Leonsis assured me that someone would get back to me — no one ever did.  I left messages with Wizards’ personnel and no one called back, and no one really knew what I was talking about.

Being a great owner takes more than designing a good website and not being Daniel Snyder.  It takes keeping your word.

Also see the following Examiner articles and blog posts:

Leonsis won’t change name of Wizards to Bullets but may change colors back to red, white and blue

Part 1: Former Washington Bullet Kevin Grevey on the ’78 NBA title season, Kentucky, and the Wizards

Part 2: Former Washington Bullet Kevin Grevey on the ’78 NBA title season, Kentucky, and the Wizards

32 years ago: Elvin Hayes, Wes Unseld, and Washington Bullets win NBA championship

Should the Washington Wizards change their name back to the Bullets?

Former Washington Bullet Mitch Kupchak: 8 NBA championship rings

Mitch Kupchak and the 1978 Washington Bullets: NBA Champions


Leonsis won’t change name of Wizards to Bullets but may change colors back to red, white and blue

June 11, 2010

Check out this awesome Bullets jersey.

New Washington Wizards owner Ted Leonsis said Thursday he will not change the name of the Wizards, but said a change in colors back to the traditional red, white, and blue is likely at some point. Leonsis also asked the fans to welcome back former all-star guard Gilbert Arenas.

Leonsis formally took over ownership of the Wizards Wednesday. Recent speculation has centered on whether the Wizards will change their team colors and even their name after the upcoming season, with many fans clamoring to a return to the Bullets, the team’s name from 1963 to 1997.

Interest in the Wizards is high again after they won the rights to the number one pick in the NBA Draft Lottery last month. What was the good luck charm? Irene Pollin wore her late husband Abe’s 1978 Washington Bullets NBA championship ring.

For the rest of my article on examiner.com, click here.

Excerpt:

The Washington Monuments?

Could the Wizards change their name to the “Washington Monuments” in the future? Though Leonsis denied the possibility of any name change, the name of the new company could be a clue to a future franchise name. “Monumental Sports” is an awkward name, but “Washington Monuments” does have a ring to it. If Leonsis had mentioned a name change as a possibility, speculation by the media and fans could have taken away from the product on the court, so it was smart for Leonsis to deny the possibility of a potential future name change. Leonsis has said he doesn’t want to disrespect the wishes of Pollin, who stated that he changed the name from Bullets to Wizards because of the city’s gun violence, so a name change back to the Bullets would be a long shot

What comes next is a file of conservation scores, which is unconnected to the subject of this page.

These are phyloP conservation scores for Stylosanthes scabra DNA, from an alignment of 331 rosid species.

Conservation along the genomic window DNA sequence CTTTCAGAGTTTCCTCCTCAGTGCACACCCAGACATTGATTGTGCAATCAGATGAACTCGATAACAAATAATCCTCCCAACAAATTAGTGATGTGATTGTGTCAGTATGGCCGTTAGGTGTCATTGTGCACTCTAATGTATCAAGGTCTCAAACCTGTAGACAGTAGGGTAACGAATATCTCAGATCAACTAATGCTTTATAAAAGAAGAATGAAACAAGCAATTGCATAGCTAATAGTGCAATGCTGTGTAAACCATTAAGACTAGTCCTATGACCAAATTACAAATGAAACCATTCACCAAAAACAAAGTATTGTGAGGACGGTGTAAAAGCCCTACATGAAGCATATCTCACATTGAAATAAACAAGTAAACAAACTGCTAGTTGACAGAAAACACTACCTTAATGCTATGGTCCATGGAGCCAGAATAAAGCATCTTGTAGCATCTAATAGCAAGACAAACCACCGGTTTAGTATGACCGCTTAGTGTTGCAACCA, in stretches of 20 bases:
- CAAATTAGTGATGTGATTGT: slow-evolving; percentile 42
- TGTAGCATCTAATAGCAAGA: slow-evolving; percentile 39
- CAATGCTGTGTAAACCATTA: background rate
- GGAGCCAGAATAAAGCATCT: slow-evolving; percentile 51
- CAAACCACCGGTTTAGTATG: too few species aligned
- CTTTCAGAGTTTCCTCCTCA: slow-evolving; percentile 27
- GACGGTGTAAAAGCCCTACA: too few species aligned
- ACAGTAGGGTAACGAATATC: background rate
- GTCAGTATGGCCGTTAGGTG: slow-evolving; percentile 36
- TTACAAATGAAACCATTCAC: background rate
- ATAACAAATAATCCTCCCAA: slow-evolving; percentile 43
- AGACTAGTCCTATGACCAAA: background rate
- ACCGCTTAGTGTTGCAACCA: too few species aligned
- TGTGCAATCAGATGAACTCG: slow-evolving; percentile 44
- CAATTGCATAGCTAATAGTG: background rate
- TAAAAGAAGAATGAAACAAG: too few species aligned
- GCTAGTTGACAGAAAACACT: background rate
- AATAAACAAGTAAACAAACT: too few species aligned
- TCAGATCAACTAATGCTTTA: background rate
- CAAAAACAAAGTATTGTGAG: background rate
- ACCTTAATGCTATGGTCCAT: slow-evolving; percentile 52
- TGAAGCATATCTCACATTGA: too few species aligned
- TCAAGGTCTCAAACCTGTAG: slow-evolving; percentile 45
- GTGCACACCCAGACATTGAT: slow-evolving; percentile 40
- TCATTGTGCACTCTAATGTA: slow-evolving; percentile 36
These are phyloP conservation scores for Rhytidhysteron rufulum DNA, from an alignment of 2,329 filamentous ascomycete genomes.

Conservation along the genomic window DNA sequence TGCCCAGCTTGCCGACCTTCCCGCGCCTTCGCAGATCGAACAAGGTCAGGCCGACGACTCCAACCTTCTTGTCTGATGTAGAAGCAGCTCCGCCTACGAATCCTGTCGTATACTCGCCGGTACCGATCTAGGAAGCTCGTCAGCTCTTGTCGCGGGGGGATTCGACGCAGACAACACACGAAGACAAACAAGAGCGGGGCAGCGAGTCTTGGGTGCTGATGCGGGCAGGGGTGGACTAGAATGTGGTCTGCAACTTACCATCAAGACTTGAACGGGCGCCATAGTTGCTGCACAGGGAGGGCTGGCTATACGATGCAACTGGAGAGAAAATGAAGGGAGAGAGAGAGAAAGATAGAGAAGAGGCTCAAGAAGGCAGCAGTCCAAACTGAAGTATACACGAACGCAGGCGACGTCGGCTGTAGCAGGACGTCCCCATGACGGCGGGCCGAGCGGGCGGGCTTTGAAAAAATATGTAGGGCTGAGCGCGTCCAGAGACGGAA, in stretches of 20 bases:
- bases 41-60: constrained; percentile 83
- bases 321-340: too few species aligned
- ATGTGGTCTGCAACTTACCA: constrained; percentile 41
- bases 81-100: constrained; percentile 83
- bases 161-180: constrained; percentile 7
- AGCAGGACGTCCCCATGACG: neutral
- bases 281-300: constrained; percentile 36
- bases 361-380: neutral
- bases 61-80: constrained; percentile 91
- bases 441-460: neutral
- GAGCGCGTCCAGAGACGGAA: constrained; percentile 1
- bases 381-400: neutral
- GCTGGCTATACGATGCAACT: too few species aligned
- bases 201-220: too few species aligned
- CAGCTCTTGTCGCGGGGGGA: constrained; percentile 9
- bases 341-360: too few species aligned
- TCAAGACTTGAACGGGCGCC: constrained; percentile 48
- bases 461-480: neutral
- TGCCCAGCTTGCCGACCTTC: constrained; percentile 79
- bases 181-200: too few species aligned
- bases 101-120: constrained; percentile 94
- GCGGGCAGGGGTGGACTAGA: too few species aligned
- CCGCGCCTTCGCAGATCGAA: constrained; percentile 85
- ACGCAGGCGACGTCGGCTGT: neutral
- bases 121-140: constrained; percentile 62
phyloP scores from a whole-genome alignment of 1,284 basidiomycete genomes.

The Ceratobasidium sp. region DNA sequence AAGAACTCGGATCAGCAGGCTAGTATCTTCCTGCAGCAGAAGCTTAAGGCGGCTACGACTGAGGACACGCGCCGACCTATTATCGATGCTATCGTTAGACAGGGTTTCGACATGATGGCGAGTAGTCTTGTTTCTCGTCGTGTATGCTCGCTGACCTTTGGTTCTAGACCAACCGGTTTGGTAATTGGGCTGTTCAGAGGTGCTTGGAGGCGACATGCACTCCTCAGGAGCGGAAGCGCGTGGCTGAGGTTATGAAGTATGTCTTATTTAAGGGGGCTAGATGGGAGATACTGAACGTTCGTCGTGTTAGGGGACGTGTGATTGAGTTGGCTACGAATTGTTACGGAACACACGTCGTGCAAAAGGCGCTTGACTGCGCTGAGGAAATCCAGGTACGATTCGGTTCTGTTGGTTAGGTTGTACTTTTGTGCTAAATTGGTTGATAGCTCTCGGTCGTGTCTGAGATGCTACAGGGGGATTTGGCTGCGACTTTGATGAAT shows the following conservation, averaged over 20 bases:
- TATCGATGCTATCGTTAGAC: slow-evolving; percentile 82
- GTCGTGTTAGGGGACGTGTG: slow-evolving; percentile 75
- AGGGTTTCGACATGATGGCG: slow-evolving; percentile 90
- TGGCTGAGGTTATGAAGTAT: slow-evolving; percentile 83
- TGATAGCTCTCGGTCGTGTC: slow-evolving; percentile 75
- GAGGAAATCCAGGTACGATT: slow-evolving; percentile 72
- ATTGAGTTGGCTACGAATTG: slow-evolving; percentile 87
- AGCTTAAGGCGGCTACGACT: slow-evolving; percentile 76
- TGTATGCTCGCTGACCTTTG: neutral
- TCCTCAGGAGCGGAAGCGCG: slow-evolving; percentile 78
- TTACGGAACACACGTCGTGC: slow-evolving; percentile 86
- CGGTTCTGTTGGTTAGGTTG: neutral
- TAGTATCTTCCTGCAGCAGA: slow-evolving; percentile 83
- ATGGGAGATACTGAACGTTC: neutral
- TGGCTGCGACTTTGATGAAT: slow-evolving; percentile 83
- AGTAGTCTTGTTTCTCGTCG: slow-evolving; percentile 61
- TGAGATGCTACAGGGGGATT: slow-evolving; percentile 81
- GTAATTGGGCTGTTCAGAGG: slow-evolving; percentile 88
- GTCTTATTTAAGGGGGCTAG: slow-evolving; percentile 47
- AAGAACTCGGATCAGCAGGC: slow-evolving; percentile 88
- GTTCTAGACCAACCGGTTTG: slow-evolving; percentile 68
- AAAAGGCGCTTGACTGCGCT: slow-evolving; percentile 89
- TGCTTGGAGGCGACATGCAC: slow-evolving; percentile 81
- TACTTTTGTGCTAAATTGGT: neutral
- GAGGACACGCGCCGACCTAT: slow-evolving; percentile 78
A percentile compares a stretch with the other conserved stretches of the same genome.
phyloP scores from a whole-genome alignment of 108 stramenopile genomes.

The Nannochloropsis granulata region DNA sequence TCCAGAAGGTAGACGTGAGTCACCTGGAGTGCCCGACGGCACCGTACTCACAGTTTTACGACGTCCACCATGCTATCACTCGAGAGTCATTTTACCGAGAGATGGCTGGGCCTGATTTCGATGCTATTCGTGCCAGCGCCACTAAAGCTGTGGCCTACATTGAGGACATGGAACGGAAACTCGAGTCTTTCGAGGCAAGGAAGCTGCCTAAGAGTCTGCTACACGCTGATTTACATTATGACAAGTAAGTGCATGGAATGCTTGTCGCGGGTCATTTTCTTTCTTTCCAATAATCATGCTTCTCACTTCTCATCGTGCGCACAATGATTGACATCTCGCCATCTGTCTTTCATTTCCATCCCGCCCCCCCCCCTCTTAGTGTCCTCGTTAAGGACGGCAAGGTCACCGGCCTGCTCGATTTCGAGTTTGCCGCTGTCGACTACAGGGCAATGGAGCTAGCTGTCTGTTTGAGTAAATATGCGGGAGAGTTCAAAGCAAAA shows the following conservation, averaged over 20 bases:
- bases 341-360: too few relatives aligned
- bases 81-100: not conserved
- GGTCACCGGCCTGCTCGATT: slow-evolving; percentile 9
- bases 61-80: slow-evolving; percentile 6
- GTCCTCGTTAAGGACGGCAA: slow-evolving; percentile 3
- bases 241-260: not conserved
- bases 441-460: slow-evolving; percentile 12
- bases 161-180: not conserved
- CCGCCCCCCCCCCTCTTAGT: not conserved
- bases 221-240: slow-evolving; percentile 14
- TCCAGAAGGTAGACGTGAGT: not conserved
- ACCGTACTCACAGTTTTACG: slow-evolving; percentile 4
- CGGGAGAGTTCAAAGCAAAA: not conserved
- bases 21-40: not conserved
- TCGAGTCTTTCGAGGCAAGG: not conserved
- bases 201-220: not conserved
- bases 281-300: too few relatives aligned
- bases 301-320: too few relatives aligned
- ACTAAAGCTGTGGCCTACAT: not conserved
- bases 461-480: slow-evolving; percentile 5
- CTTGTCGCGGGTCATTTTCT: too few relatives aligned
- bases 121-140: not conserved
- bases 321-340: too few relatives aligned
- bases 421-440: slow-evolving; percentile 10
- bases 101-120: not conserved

Should the Washington Wizards change their name back to the Bullets?

May 22, 2010

New Wizards owner Ted Leonsis hinted today in an article in the Washington Post that he would consider a uniform change for the Washington Wizards and was noncommittal about a possible name change.  Changing back to the red, white and blue uniforms is a no-brainer.  When Leonsis’ Caps went back to red white and blue (mostly red) uniforms, it coincided with the Caps’ resurgence in the standings and most importantly among fans.  The Nationals also play in red, white and blue uniforms.

Going back to the Bullets name would restore the franchise’s great tradition.  The Bullets won the NBA title in 1978 and appeared in the finals four times during the 1970s.  They had two of the greatest players of all-time in Elvin Hayes and Wes Unseld.

When the late Abe Pollin changed the name in 1997 to Wizards, he did it because he said it wasn’t an appropriate name for a city that had suffered so much gun violence.  However, no one ever thought of the Bullets in that way.  Initially the meaning was “faster than a speeding Bullet.”

Rather than a ceremonial change, which did nothing to decrease gun violence in the city, the Wizards should go back to the Bullets, and ensure that a majority of the charity and community service work they do goes toward alleviating the problems that result in gun violence.  They could start by establishing an Abe Pollin community center where teens could play basketball.  In fact, build a few of them in some of the parts of the city that need them most.